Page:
Armed with my list of contacts, I played a bit of phone tag with the agency closest to my home but as soon as I had them on the phone they explained that they only focused on foster care and not foster care adoption (outside of foster parents adopting a child already placed in their home when parental rights are terminated.) Let a few more days slip by, school starts, and my window to make these calls gets frustratingly smaller. Having only worked in education, I like to think that the average person that works outside of education is able to take a call from, let’s say, their doctor during the workday as needed. Having a roomful of seven year olds makes taking any sort of personal call inappropriate and impossible. So, I have plan time, 30 minute chunks which are more like 20 if you factor in the 5 minutes it takes on either end to remember how to walk down the hallway and actually get to where we are going. Most places you call send you right to voice mail. Even if you leave a message and they call you back 10 minutes later (when does that ever happen?) you have to decide whether or not your remaining 10 minutes is enough time to get the information you need. The call is more often returned 30-60 minutes later when I am planted firmly in front of my students discussing single-digit addition strategies.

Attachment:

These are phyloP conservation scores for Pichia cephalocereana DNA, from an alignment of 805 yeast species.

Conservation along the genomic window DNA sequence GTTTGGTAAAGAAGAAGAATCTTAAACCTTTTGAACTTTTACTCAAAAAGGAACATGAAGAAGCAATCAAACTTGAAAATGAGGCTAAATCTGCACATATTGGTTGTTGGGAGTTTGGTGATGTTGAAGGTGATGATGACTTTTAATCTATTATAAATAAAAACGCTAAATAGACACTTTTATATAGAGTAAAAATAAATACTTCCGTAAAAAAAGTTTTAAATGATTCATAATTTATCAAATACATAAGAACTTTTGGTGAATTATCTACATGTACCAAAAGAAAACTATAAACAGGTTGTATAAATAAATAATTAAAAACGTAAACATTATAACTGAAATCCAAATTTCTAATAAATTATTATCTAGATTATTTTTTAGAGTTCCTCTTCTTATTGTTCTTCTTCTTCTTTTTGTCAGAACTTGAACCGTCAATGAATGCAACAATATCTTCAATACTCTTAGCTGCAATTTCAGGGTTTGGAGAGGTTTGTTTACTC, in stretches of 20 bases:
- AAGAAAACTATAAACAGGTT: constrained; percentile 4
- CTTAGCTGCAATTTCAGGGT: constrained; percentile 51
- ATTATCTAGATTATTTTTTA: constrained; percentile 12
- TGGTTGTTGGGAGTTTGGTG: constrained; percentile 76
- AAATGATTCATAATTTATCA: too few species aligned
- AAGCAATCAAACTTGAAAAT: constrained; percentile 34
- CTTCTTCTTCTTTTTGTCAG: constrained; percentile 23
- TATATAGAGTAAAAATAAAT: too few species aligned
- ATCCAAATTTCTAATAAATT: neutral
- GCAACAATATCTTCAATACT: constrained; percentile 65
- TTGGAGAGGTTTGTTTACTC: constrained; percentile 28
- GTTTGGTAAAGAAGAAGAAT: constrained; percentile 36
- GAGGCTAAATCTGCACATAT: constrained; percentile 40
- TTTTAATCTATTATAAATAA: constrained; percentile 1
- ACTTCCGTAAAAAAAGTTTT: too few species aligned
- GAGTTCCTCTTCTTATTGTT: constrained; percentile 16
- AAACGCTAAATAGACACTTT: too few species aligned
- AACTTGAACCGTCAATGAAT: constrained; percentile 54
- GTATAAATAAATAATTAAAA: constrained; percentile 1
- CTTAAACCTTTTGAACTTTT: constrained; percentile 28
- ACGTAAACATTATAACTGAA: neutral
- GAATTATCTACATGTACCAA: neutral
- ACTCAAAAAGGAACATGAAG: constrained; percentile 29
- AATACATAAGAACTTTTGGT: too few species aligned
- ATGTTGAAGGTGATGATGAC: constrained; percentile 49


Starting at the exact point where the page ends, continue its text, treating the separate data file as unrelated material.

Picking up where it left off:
I digress. I would have loved to leave a voice mail if I could get through to anyone! I pursued the second agency on my list, the only other that has offices in the suburbs and after trying the number at various times during the day all I got was a constant ringing on the other end. Not your usual ring…ring…ring. No, this was weird it was just riiiiiiiiiiiiiiiiiiiiiiiiiiiiiiiiiiiiiiiiiiiing. I even waited for a few minutes at one point thinking that maybe that is how their phone system works but there was no answer, no automated system, no chance to leave a voice mail. I’m trying to help children that desperately need it! You’d think people would be jumping at every ring! Or at least make sure their contact information is accurate on their website.
After school I explored and found other numbers for other branches of this agency online. One number didn’t even ring. I dialed it and there was nothing but silence. I don’t know which was worse, the never ending ring or nothing at all! Finally the third number, another branch, offered me an automated system. By this point I’m not even sure if the office I was calling was an appropriate place to be calling for info on foster parent licensing but I left the kindest voice mail that I could explaining my plight and thanking them in advance for getting back to me and pointing me in the right direction. No returned call yet. I’m sure my phone will buzz on my desk sometime tomorrow during a math lesson and the phone tag will continue. I don’t want to play tag! I want to start. Listen, World, I’m ready to take this giant step, don’t make it so difficult right from the start!
Here’s hoping my next post is filled with exciting next step details. (We’ve decided that once we are officially heading into the licensing process we will tell friends and family! Eeeeeeee!) Good night to you all!